I asked her if she knew the definition of a fossil. She thought it is was cool that the fossil was so old. I asked her what she thought that meant. She said “she must’ve been here first.” I allowed her to gather the facts. I wanted to see if a ten year old mind could produce the truth. Lastly, I asked her about Ethiopia. She said “it’s a country in Africa.”

What came next was beautiful.

“Ohhhh, the movie is called lucy and her brain power is better than everybodies but it’s not an African woman. It’s a white woman. Why didn’t they just get an Ethiopian?”

I’m not shocked at my niece’s deductions. My sister communicates very well with her children. And she doesn’t withhold the truth from them. The sheer power of visuals is concrete. Her mother may choose to watch and discuss it further with her.

I come into contact with a lot of children and adults alike that are in need of guidance (such can come from within). Between the loveless, lack of compassion, friendly fire and prison numbers increasing, one can find the real reason people go to great lengths to alter the truth.

“Twisted” by 50 Cent featuring Mr. Probz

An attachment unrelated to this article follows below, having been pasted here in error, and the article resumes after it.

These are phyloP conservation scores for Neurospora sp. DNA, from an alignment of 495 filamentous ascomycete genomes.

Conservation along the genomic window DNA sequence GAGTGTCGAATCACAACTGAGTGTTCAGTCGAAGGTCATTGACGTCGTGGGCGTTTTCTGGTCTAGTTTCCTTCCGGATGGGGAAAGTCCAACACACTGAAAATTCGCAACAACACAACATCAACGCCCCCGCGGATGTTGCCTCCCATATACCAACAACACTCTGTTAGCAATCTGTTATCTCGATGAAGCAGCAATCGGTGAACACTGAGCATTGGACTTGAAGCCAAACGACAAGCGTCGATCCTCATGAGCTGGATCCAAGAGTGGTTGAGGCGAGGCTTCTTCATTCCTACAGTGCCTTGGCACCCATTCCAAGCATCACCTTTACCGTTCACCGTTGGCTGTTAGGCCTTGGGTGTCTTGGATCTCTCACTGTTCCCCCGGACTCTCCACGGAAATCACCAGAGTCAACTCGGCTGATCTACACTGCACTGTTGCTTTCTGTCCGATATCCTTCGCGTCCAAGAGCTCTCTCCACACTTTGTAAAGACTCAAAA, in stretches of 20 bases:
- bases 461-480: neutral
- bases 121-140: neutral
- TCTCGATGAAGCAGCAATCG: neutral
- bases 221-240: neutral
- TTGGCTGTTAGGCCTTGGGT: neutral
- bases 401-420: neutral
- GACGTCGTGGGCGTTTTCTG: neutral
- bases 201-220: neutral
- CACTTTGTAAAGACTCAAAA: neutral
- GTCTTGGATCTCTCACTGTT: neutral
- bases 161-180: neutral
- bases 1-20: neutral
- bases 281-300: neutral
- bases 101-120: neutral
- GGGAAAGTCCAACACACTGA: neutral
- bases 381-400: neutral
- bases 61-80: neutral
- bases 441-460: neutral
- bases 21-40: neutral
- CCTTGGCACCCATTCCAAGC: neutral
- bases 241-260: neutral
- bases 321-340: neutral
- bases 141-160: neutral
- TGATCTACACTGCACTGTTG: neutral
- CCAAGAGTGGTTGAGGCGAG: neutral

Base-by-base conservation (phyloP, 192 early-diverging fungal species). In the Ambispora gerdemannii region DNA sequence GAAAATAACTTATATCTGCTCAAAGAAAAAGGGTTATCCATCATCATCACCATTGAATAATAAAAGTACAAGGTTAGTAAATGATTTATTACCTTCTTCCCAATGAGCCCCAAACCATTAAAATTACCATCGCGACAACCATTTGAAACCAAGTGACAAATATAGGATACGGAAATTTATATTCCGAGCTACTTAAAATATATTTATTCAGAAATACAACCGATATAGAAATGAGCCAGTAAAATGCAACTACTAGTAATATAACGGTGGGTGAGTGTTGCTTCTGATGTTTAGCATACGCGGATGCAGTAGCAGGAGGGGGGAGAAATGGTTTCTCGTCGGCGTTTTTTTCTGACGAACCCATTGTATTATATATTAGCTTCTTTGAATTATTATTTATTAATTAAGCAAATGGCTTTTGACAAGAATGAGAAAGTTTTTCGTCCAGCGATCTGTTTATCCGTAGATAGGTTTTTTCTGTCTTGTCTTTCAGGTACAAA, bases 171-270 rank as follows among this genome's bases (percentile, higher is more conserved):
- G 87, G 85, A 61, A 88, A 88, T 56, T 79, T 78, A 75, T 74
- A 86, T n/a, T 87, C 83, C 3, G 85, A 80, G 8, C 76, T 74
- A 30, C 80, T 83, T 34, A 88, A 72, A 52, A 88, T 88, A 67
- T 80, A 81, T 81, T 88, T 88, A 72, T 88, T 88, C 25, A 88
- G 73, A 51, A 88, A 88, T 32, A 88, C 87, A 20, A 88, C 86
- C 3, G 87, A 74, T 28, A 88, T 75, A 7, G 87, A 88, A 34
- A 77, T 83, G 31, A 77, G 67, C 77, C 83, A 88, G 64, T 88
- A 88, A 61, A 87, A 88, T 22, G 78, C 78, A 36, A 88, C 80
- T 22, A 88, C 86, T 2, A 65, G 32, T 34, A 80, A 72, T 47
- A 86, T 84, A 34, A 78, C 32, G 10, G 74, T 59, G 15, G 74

“Big Rich Town” by 50 Cent featuring Joe



Omari Hardwick got a new gig.

Power. He got the money, now he wants the respect. Was that corny? I can’t help it. Certain words triggers my mental radio and blast vintage rap lyrics.

A white man and a black man got the juice; the best of both worlds type of thing. But the black guy wants out: retirement, 401K, white sand on beaches. The white boy worships the shit like heaven.

I’m intrigued but not wholly persuaded.

I’ve watched every season of “Boardwalk Empire.” My television and I have had deep conversations on perfect revenge plots. No doubt, I have issues with the UNIA discrepancies as Jeffrey Wright joined the cast as Valentin Narcisse. It’s critically acclaimed. Each actor is effortlessly committed.

Hell, even after watching “The Wire,” certain drama just ain’t gangsta. Maybe the key is Michael K. Williams, our very own Chalky White and Omar Little.

The show is very “The Coldest Winter Ever” meets “True to the Game” a la watered down Studio 54. In no way am I comparing Sister Souljah to Teri Woods or diminishing the infinite influence of 54 on NY’s night life.